Chapter

The Government as International Actor

Peter Trepte

in Regulating Procurement

Published in print December 2004 | ISBN: 9780198267751
Published online March 2012 | e-ISBN: 9780191683350 | DOI: http://dx.doi.org/10.1093/acprof:oso/9780198267751.003.0004
The Government as International Actor

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Whatever national policies countries seek to pursue by way of procurement regulation or otherwise, their ability to do so effectively is increasingly coming into conflict with the reality of international economic markets. Economic distances between countries have decreased sharply with the reduction in the time and cost of transport and communications. At the same time, the benefits of increased international trade have been recognised by many governments who have sought means of harnessing its potential to maximise their own economic well-being. This has been not only an economic movement but also a political one. This chapter examines the economic principles underlying international trade in order to highlight some of the motivation for the policies sought to be achieved by the procurement regulator in an international context. It also discusses the theory of comparative advantage, competitive advantage, obstacles to international trade, regulation of international trade, and participation in international procurement and its associated incentives.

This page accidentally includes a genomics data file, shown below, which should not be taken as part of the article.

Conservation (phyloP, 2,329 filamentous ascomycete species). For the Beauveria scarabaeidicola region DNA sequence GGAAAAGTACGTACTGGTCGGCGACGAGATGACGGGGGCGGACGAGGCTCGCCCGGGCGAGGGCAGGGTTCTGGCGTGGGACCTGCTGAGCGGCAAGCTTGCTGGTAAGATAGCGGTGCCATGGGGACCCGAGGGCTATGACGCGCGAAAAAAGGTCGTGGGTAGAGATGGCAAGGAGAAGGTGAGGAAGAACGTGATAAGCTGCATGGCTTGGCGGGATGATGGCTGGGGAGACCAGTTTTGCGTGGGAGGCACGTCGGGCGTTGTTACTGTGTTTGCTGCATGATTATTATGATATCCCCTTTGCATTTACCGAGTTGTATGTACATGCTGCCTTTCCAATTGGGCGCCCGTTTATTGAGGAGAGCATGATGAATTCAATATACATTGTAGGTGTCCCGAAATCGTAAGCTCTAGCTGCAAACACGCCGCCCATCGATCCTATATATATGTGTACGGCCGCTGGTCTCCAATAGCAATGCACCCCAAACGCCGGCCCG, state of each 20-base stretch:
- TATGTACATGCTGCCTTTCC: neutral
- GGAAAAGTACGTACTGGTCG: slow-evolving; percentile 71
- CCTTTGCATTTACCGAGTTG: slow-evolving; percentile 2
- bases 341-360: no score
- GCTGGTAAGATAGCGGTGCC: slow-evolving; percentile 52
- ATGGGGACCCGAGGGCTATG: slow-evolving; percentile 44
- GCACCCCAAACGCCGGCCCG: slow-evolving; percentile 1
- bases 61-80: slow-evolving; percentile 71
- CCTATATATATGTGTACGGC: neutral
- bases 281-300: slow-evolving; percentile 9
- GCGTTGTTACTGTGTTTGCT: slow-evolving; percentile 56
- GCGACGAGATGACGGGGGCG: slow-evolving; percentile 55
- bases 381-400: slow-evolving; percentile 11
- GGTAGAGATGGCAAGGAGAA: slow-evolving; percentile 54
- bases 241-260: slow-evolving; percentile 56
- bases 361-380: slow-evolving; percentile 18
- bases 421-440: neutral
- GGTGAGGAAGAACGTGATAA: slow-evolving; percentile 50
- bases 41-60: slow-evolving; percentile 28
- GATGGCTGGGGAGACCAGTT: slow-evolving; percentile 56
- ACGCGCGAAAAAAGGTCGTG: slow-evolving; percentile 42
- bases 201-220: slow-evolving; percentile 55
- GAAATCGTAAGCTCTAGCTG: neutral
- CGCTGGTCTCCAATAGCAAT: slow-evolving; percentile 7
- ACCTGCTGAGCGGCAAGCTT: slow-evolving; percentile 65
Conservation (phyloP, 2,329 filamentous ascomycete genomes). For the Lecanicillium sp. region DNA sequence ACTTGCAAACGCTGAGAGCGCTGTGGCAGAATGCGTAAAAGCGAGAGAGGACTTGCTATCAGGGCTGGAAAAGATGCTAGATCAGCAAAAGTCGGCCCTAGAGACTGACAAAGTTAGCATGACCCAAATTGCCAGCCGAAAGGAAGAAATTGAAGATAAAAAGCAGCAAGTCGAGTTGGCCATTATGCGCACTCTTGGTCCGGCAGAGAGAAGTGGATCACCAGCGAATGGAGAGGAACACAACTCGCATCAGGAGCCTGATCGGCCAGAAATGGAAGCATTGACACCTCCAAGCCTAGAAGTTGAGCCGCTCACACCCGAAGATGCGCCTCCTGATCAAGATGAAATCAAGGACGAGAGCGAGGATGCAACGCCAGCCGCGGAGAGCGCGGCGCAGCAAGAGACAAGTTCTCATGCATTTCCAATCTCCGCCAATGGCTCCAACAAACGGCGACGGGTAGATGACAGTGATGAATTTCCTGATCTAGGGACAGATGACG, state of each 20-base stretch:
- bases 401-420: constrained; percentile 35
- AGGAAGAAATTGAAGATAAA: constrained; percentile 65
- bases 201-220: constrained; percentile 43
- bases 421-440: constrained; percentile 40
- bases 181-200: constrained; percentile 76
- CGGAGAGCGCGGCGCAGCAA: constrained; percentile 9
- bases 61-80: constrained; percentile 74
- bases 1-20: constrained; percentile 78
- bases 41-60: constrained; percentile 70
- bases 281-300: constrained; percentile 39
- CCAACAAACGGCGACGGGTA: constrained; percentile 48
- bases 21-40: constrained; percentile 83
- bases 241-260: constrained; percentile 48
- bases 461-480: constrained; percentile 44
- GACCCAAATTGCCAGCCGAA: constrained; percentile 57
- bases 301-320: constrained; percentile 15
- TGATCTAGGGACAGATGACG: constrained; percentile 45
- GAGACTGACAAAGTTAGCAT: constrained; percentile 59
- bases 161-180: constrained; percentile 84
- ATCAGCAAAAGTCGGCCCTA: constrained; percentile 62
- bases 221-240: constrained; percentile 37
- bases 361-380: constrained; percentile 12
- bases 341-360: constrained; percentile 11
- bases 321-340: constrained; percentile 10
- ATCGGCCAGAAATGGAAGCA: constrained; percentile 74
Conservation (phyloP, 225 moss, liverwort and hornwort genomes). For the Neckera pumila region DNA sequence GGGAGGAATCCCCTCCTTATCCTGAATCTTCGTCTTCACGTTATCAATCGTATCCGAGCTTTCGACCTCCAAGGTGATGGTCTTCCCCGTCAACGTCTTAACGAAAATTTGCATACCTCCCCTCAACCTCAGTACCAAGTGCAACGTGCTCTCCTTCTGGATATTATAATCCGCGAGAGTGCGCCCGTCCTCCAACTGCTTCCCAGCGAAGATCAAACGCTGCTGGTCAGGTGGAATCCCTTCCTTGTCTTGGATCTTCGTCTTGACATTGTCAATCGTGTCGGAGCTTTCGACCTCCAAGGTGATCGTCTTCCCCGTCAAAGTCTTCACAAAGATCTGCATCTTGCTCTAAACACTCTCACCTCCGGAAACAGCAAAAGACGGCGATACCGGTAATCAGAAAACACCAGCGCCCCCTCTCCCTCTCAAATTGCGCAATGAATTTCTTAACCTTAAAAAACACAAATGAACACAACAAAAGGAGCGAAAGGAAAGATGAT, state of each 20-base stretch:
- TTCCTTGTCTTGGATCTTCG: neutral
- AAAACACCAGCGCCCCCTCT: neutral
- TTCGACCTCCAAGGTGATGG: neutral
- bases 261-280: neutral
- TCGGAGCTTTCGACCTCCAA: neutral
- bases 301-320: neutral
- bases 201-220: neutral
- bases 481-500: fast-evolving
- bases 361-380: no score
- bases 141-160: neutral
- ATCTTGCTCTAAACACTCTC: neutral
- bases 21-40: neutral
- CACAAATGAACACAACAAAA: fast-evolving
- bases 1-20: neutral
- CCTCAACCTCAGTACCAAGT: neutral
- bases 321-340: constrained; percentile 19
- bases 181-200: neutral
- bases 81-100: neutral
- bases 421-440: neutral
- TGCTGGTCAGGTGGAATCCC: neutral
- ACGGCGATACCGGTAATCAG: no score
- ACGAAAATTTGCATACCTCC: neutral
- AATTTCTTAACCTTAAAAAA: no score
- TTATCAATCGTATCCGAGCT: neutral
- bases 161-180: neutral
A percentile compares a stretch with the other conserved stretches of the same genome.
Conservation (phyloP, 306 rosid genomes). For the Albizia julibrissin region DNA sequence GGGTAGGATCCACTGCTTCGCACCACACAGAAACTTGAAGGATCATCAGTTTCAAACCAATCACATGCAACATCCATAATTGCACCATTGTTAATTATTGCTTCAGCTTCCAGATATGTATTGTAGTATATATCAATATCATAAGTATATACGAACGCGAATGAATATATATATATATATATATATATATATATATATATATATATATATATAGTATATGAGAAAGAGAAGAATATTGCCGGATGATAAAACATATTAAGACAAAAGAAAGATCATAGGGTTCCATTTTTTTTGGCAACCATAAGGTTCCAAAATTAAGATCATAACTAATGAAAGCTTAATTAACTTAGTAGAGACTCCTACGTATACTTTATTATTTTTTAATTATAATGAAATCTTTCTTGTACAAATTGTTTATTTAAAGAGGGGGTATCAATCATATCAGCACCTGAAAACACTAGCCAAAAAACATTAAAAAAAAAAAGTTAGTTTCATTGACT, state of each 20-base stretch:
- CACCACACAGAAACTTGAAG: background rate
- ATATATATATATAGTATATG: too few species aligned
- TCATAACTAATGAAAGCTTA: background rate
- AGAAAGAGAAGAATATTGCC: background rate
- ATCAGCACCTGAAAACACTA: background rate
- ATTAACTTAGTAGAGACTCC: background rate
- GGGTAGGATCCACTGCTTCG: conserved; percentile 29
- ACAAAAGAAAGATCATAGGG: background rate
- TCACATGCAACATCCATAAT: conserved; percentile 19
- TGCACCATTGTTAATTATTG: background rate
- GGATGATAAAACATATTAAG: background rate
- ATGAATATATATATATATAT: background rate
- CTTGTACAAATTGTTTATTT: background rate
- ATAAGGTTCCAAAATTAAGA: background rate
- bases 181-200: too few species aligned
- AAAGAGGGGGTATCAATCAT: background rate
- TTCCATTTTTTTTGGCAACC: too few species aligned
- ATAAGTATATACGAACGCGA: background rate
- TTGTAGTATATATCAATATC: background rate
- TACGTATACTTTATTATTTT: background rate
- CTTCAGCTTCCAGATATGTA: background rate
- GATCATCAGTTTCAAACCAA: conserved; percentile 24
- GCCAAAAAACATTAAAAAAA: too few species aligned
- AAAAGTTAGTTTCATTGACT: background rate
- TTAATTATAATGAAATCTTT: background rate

Keywords: procurement regulation; international trade; national policies; governments; comparative advantage; competitive advantage; incentives

Chapter.  27292 words. 

Subjects: Constitutional and Administrative Law

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